Steroids: Not Really All That Bad

/ Posted 02.04.2012
Whenever you hear or read anything about anabolic steroids, it’s almost always bad news.

Whenever you hear or read anything about anabolic steroids, it’s almost always bad news. The media have demonized them, leading the average person to believe that anabolic steroids have little medicinal or health value and are mainly a means for athletes to cheat their way to glory. You can’t turn to the typical medical doctor for answers, either. Most doctors have little or no actual experience with anabolic steroids. They are rare in most routine medical practices, and the fact that they’re Schedule III drugs means that any doctor who prescribes them can expect some government heat. About the only positive thing you hear about steroids relates to testosterone-replacement therapy for men who are clinically deficient in the hormone. Even there, however, most doctors are quick to suggest that it causes prostate cancer—despite the overwhelming evidence that being low in testosterone is what predisposes a man to the disease.

Anabolic steroids share characteristics with other drugs in that side effects are based on time and dosage. The longer you stay on the drugs and the higher the dose, the greater the chance of serious side effects. Most athletes who engage in high-dose steroid regimens do experience side effects, but they’re usually mild and transient and can include elevated liver enzymes, indicative of minor liver inflammation, and adverse changes in blood lipids, including a dramatic lowering of beneficial high-density-lipoprotein cholesterol in those who use oral steroids. Some bodybuilders have also experienced higher blood pressure while on the drugs. In rare instances the temporary side effects linked to steroids have led to severe outcomes, ranging from heart attacks to strokes. In most cases, though, any side effects recede when an athlete gets off the drugs.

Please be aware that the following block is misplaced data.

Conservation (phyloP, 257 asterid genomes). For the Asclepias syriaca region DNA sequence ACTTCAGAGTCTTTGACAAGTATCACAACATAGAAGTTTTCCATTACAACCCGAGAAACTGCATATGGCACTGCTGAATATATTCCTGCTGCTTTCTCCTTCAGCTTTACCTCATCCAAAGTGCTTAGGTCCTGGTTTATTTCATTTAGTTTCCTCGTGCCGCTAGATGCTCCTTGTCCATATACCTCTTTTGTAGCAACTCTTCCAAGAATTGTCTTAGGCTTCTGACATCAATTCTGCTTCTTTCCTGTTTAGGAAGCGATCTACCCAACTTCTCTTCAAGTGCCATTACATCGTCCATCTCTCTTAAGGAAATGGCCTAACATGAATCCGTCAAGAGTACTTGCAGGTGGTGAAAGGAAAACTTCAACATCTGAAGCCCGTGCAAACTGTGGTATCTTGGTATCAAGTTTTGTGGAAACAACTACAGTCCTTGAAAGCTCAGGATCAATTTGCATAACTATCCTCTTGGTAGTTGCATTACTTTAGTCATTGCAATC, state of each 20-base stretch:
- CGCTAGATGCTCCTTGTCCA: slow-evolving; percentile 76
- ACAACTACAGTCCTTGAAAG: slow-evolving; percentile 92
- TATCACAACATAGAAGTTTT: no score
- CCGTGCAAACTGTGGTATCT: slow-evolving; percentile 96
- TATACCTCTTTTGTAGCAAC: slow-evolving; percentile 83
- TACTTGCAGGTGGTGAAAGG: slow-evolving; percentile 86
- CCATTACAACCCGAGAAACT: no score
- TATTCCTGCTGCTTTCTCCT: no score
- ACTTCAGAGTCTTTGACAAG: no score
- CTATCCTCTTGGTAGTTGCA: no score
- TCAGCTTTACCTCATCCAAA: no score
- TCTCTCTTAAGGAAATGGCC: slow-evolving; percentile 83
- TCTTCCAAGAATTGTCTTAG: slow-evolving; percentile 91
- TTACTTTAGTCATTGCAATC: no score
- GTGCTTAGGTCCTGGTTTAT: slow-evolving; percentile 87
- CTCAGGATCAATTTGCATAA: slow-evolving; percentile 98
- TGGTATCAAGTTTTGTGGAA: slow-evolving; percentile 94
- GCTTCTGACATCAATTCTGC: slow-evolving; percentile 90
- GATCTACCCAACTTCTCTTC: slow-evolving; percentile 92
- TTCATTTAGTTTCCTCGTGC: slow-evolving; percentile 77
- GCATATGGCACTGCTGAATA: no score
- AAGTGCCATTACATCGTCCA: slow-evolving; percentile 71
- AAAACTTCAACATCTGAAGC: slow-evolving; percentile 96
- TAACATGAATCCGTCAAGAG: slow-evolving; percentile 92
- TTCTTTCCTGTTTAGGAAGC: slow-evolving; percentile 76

Among the benefits cited by athletes who have used anabolic steroids are better exercise recovery and less fatigue during training. Indeed, some of the high-volume training routines favored by pro bodybuilders would be impossible without steroid help. Some studies have suggested that the mechanisms of increased exercise efficiency include a modification of metabolic enzymes; an increase in the size of mitochondria, cellular structures that are the site of both energy production and fat oxidation; and beneficial changes in muscle composition.

During training, more free radicals, also known as reactive oxygen species, are produced as a by-product of exercise intensity and greater oxygen intake. Interestingly, heightened free-radical production has both good and bad effects. Having fewer free radicals means increased muscle force production. Having more leads to muscle fatigue characterized by muscle contractile dysfunction.

Normally, the body compensates for increased free-radical production by boosting the activity of its innate neutralizing antioxidant systems, such as the enzymes superoxide dismutase and catalase. Free radicals themselves are just unpaired electrons but seeking to combine with other electrons. When that happens, they can seriously interfere with cellular function, particularly cell membranes.

While multiple sites in the cell can produce free radicals, the mitochondria, because they processes oxygen, are the primary source. Interestingly, testosterone and other anabolic steroids boost antioxidant cell defenses. In a new study, scientists sought to determine whether and how anabolic steroids could protect cells, especially mitochondria, against oxidative damage. It involved isolating mitochondria from the gastrocnemius muscle of both sedentary and acutely exercised rats. Some of the rats had been given the anabolic steroid stanozolol, trade name Winstrol, a drug popular with bodybuilders and other athletes. An injectable form of stanozolol led to the disqualification of Canadian track star Ben Johnson during the ’88 Summer Olympic Games in Seoul.